In our previous decision in this case, Wooley v. State, 157 P.3d 1064 (Alaska App.2007), we held that, for purposes of the five-year period specified in AS 11.46.130(a)(6), a defendant is " convicted and sentenced" on the day that the court enters judgement against the defendant-as opposed to the day on which a jury finds the defendant guilty, or the day on which the defendant enters a guilty plea to the charge. We therefore concluded that even though Wooley pleaded guilty to the two prior thefts in December 1996 and in January 1997 (two dates outside the five-year statutory period), the date that mattered was the date on which judgement was entered against Wooley on these two theft convictions. That date was March 28, 1997-a date within the five-year period.

Following our decision of this point, Wooley petitioned the Alaska Supreme Court to hear his case. The supreme court granted hearing and directed us to consider one further issue in Wooley's case.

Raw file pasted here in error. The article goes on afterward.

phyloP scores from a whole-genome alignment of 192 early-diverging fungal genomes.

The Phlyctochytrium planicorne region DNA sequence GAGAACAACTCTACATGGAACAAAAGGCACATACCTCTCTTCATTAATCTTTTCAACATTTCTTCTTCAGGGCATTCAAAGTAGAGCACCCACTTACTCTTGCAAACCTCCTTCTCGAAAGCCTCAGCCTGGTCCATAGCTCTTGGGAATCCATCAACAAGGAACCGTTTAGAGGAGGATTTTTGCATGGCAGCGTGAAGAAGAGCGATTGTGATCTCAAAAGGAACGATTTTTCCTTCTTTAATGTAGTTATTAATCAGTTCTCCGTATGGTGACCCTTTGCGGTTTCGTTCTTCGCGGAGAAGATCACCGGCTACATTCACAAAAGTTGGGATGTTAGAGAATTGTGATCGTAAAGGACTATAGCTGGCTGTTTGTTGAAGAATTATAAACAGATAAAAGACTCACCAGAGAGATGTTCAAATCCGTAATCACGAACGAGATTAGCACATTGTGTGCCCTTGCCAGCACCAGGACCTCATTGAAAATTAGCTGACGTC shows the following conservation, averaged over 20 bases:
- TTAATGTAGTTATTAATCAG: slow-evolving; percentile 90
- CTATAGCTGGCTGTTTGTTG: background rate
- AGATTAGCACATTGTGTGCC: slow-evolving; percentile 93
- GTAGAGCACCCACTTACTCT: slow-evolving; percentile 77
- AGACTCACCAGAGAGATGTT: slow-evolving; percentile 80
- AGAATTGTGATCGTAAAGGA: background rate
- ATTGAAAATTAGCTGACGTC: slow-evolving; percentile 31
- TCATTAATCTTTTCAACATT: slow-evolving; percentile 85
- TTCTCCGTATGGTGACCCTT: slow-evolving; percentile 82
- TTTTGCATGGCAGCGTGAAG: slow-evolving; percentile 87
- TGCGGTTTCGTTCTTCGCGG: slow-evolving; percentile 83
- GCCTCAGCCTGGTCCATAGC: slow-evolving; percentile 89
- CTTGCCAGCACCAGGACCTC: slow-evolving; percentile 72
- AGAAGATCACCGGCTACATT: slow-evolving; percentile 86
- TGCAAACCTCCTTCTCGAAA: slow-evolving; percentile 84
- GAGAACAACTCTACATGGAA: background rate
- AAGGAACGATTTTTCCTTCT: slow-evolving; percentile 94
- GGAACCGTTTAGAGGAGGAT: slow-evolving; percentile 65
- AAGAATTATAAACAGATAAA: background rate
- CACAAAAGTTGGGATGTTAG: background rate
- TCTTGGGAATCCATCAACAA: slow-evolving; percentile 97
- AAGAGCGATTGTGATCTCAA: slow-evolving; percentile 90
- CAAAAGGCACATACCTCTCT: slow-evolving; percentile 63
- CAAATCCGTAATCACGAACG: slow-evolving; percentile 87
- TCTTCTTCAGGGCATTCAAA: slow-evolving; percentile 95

As we explained earlier in this opinion, AS 11.46.130(a)(6) applies to cases where the defendant has previously been convicted and sentenced for first-, second-, or third-degree theft " on two or more separate occasions" within the five years preceding the defendant's commission of the current theft. Because the judgements for both of Wooley's prior thefts were entered on the same day (March 28, 1997), the supreme court asked us to decide whether Wooley had been convicted and sentenced for theft " on two or more separate occasions" within the meaning of AS 11.46.130(a)(6).

The legal background of this case: the competing rules of interpretation adopted in State v. Carlson and State v. Rastopsoff

Legislatures often enact higher penalties for repeat criminal offenders-for example,

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by making a repeat offense a higher degree of crime, or by providing an increased mandatory minimum penalty for a repeat offense. But these statutes sometimes fail to precisely define which defendants qualify as repeat offenders.

Thirty years ago, the Alaska Supreme Court faced this problem in State v. Carlson,560 P.2d 26 (Alaska 1977). The issue in Carlson was how to interpret the " habitual criminal" statute that was part of Alaska's pre-1980 criminal code. This statute, former AS 12.55.050, established a system of progressively greater penalties for ...